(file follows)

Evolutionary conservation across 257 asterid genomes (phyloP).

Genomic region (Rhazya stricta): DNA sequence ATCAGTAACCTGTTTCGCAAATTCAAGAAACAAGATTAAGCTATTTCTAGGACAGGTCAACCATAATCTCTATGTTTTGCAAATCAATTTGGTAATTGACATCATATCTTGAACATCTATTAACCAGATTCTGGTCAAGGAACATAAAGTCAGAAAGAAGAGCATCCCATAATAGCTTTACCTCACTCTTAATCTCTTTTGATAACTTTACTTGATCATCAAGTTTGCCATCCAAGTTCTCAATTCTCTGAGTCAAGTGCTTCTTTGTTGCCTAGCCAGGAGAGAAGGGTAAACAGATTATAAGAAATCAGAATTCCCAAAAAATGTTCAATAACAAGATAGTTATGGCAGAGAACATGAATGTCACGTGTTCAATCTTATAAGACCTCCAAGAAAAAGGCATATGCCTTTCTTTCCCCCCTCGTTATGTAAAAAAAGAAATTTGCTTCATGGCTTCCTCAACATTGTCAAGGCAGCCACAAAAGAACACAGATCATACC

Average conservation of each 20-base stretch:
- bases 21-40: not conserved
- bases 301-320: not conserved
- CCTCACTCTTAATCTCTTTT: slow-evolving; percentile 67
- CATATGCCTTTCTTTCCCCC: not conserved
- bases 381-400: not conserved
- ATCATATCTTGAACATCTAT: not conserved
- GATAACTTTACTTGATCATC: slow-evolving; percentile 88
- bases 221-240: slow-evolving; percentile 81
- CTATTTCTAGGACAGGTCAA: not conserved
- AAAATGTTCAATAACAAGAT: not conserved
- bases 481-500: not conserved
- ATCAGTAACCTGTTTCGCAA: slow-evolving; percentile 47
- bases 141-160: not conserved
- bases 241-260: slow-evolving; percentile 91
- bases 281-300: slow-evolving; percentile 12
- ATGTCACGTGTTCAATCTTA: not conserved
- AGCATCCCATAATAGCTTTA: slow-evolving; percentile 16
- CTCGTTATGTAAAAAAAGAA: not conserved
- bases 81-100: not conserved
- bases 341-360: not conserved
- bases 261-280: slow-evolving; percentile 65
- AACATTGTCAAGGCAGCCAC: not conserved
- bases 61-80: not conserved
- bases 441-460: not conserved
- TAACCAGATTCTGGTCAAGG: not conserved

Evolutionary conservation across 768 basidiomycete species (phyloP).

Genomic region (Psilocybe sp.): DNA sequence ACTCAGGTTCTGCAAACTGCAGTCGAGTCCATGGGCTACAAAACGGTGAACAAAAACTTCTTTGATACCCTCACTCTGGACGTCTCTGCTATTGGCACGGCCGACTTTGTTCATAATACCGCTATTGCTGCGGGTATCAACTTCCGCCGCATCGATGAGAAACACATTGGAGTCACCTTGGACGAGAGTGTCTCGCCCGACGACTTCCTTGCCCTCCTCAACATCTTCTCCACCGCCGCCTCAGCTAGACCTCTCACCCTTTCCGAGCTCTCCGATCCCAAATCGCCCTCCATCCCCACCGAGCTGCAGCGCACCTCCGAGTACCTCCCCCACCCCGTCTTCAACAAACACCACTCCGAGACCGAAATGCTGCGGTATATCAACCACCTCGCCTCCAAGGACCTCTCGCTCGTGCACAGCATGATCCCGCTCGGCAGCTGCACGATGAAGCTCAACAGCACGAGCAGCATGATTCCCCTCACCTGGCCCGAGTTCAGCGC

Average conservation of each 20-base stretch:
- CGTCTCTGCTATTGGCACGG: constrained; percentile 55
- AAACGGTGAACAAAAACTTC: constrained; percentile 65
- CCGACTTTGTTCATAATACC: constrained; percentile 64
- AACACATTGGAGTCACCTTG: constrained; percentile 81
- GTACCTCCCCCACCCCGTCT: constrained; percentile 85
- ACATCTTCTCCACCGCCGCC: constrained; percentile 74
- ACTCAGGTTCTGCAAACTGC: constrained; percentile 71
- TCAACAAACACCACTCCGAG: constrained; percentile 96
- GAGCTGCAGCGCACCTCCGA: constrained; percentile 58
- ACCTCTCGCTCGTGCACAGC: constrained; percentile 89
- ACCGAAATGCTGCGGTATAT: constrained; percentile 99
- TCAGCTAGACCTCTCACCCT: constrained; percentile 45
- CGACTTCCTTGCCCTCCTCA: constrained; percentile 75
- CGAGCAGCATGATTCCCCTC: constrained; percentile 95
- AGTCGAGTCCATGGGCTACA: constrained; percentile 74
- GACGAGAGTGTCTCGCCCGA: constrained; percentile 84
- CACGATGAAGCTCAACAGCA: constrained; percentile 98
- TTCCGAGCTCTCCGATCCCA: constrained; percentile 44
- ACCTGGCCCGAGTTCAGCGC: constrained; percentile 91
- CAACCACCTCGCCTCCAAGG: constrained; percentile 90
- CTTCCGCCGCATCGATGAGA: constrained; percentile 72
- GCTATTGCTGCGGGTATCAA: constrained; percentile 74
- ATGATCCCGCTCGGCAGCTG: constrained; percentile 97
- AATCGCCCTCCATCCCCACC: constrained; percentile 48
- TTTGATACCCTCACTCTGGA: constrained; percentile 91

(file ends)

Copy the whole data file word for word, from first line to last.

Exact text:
Evolutionary conservation across 257 asterid genomes (phyloP).

Genomic region (Rhazya stricta): DNA sequence ATCAGTAACCTGTTTCGCAAATTCAAGAAACAAGATTAAGCTATTTCTAGGACAGGTCAACCATAATCTCTATGTTTTGCAAATCAATTTGGTAATTGACATCATATCTTGAACATCTATTAACCAGATTCTGGTCAAGGAACATAAAGTCAGAAAGAAGAGCATCCCATAATAGCTTTACCTCACTCTTAATCTCTTTTGATAACTTTACTTGATCATCAAGTTTGCCATCCAAGTTCTCAATTCTCTGAGTCAAGTGCTTCTTTGTTGCCTAGCCAGGAGAGAAGGGTAAACAGATTATAAGAAATCAGAATTCCCAAAAAATGTTCAATAACAAGATAGTTATGGCAGAGAACATGAATGTCACGTGTTCAATCTTATAAGACCTCCAAGAAAAAGGCATATGCCTTTCTTTCCCCCCTCGTTATGTAAAAAAAGAAATTTGCTTCATGGCTTCCTCAACATTGTCAAGGCAGCCACAAAAGAACACAGATCATACC

Average conservation of each 20-base stretch:
- bases 21-40: not conserved
- bases 301-320: not conserved
- CCTCACTCTTAATCTCTTTT: slow-evolving; percentile 67
- CATATGCCTTTCTTTCCCCC: not conserved
- bases 381-400: not conserved
- ATCATATCTTGAACATCTAT: not conserved
- GATAACTTTACTTGATCATC: slow-evolving; percentile 88
- bases 221-240: slow-evolving; percentile 81
- CTATTTCTAGGACAGGTCAA: not conserved
- AAAATGTTCAATAACAAGAT: not conserved
- bases 481-500: not conserved
- ATCAGTAACCTGTTTCGCAA: slow-evolving; percentile 47
- bases 141-160: not conserved
- bases 241-260: slow-evolving; percentile 91
- bases 281-300: slow-evolving; percentile 12
- ATGTCACGTGTTCAATCTTA: not conserved
- AGCATCCCATAATAGCTTTA: slow-evolving; percentile 16
- CTCGTTATGTAAAAAAAGAA: not conserved
- bases 81-100: not conserved
- bases 341-360: not conserved
- bases 261-280: slow-evolving; percentile 65
- AACATTGTCAAGGCAGCCAC: not conserved
- bases 61-80: not conserved
- bases 441-460: not conserved
- TAACCAGATTCTGGTCAAGG: not conserved

Evolutionary conservation across 768 basidiomycete species (phyloP).

Genomic region (Psilocybe sp.): DNA sequence ACTCAGGTTCTGCAAACTGCAGTCGAGTCCATGGGCTACAAAACGGTGAACAAAAACTTCTTTGATACCCTCACTCTGGACGTCTCTGCTATTGGCACGGCCGACTTTGTTCATAATACCGCTATTGCTGCGGGTATCAACTTCCGCCGCATCGATGAGAAACACATTGGAGTCACCTTGGACGAGAGTGTCTCGCCCGACGACTTCCTTGCCCTCCTCAACATCTTCTCCACCGCCGCCTCAGCTAGACCTCTCACCCTTTCCGAGCTCTCCGATCCCAAATCGCCCTCCATCCCCACCGAGCTGCAGCGCACCTCCGAGTACCTCCCCCACCCCGTCTTCAACAAACACCACTCCGAGACCGAAATGCTGCGGTATATCAACCACCTCGCCTCCAAGGACCTCTCGCTCGTGCACAGCATGATCCCGCTCGGCAGCTGCACGATGAAGCTCAACAGCACGAGCAGCATGATTCCCCTCACCTGGCCCGAGTTCAGCGC

Average conservation of each 20-base stretch:
- CGTCTCTGCTATTGGCACGG: constrained; percentile 55
- AAACGGTGAACAAAAACTTC: constrained; percentile 65
- CCGACTTTGTTCATAATACC: constrained; percentile 64
- AACACATTGGAGTCACCTTG: constrained; percentile 81
- GTACCTCCCCCACCCCGTCT: constrained; percentile 85
- ACATCTTCTCCACCGCCGCC: constrained; percentile 74
- ACTCAGGTTCTGCAAACTGC: constrained; percentile 71
- TCAACAAACACCACTCCGAG: constrained; percentile 96
- GAGCTGCAGCGCACCTCCGA: constrained; percentile 58
- ACCTCTCGCTCGTGCACAGC: constrained; percentile 89
- ACCGAAATGCTGCGGTATAT: constrained; percentile 99
- TCAGCTAGACCTCTCACCCT: constrained; percentile 45
- CGACTTCCTTGCCCTCCTCA: constrained; percentile 75
- CGAGCAGCATGATTCCCCTC: constrained; percentile 95
- AGTCGAGTCCATGGGCTACA: constrained; percentile 74
- GACGAGAGTGTCTCGCCCGA: constrained; percentile 84
- CACGATGAAGCTCAACAGCA: constrained; percentile 98
- TTCCGAGCTCTCCGATCCCA: constrained; percentile 44
- ACCTGGCCCGAGTTCAGCGC: constrained; percentile 91
- CAACCACCTCGCCTCCAAGG: constrained; percentile 90
- CTTCCGCCGCATCGATGAGA: constrained; percentile 72
- GCTATTGCTGCGGGTATCAA: constrained; percentile 74
- ATGATCCCGCTCGGCAGCTG: constrained; percentile 97
- AATCGCCCTCCATCCCCACC: constrained; percentile 48
- TTTGATACCCTCACTCTGGA: constrained; percentile 91